Your liver is very resilient and capable of regenerating itself. It can develop new cells, but prolonged alcohol use over many years can reduce your liver’s ability to regenerate. Be kind to your body and support it in the best ways you can.

Empowered with this knowledge you can make your choices. “How much is too much?” is ultimately up to you.

DETOX STEP 1 – Am I healthy?

I was joking with a patient the other day, when asked about health and nutrition. She was asking for advice but maintaining that she always eats healthy. It came to me in a flash that we all believe that we eat healthy. Why would we purposely do anything to harm our body? I shared with her, that so did I, ever since I can remember having the freedom to choose my own food in 7th grade.

My “healthy” diet was Diet Coke for breakfast and a slice of pizza at the local pizza place for lunch. Of course, I had a mom who packed me a lunch everyday (THANKFULLY!!) that contained fruits and vegetables. But when left to my own choosing it was Diet Coke and Pizza. I lost almost 20 pounds from 6th Grade to 8th Grade. Retrospectively, I was going thru puberty and my hormones and my growth shed the extra pounds naturally, as it often does for teenage girls; but I attributed this to my new “healthy” diet.

This continued into High School where pizza was exchanged for McDonald’s or Hardee’s and still the Diet Coke remained a staple. No one was teaching us about nutrition; well, except for the one week unit in health class that reminded us to eat mostly grains and to add some fruits and vegetables for good measure. This is where I added in Ramen noodles with canned peas or corn for a “well rounded” meal.

Once I graduated and went off to college, I really had a handle on healthy eating. I followed the latest food “guidelines”. Any of you who experienced the 90’s as a young adult know what I am talking about: avoid fat at all costs, eat carbs, eat less and exercise more. I thankfully still enjoyed fruits and vegetables because this is what I was raised on (when my mom was in charged of feeding me). I followed this to the letter: pasta, canned corn, canned beans, meat of any kind on occasion (when I felt the need) and don’t forget the Snack Well Cookies – no fat and only 100 calories. Diet Coke still prevailed and now that I was “grown up”, add a splash of booze when needed! I ran and worked out all the time!! By my last year in school, I was down to an “acceptable” weight, after gaining the obligatory 15 pounds at the beginning of college. Again, thanks to my “healthy” lifestyle.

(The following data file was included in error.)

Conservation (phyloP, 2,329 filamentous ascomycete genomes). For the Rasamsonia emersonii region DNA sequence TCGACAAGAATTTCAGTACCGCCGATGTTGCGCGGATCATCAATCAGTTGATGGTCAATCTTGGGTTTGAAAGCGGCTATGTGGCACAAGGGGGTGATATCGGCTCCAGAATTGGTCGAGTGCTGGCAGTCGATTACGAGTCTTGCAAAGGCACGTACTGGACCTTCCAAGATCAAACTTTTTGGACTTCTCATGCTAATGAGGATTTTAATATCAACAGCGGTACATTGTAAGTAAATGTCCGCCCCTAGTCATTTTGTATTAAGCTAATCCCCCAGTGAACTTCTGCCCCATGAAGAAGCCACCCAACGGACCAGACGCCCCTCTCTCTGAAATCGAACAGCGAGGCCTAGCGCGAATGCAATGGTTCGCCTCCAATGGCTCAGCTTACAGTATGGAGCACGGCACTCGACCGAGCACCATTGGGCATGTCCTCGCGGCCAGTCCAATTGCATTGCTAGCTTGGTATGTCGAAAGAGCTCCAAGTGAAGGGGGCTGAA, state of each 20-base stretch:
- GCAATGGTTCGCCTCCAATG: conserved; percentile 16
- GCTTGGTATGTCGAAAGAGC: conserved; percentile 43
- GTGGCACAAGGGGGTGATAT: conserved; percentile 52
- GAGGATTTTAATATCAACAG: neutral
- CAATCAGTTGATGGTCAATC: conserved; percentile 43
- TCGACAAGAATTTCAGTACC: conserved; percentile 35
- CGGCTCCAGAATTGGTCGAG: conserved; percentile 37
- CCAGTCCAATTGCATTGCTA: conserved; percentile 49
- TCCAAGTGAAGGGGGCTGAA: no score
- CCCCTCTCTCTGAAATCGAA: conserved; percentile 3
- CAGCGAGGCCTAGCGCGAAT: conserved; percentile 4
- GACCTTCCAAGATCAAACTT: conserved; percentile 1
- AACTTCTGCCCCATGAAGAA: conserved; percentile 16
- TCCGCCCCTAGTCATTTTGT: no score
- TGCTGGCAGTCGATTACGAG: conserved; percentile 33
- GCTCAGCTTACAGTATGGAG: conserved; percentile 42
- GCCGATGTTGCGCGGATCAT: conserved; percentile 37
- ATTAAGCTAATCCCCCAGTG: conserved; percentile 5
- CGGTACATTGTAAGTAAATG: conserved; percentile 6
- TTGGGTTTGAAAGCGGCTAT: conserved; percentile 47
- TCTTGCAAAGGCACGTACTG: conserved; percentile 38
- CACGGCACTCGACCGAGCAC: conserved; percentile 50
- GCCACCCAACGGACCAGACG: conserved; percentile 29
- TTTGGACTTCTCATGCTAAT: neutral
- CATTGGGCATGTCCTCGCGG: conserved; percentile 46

Out into the real world I went! A job, an apartment, a car, a new stereo and money I hadn’t had in college. Now I could go out for breakfast, lunch and dinner. This started to catch up to me and I naturally migrated back to cooking and adding in more whole food (thankfully) but still unconsciously.

It wasn’t until I was planning to get pregnant with my first child that I really started researching healthy eating. Not for me necessarily, but to give my baby the best start possible in life. I quit coffee cold turkey (what a miserable couple of weeks of headaches and nausea), I gave up Diet Coke and switched to the occasional “Real” Coke. I added more fruits and vegetables at every meal and started taking a multivitamin. This is were my journey really started, with my concern for the health of my daughters at the forefront and eventually for my own health.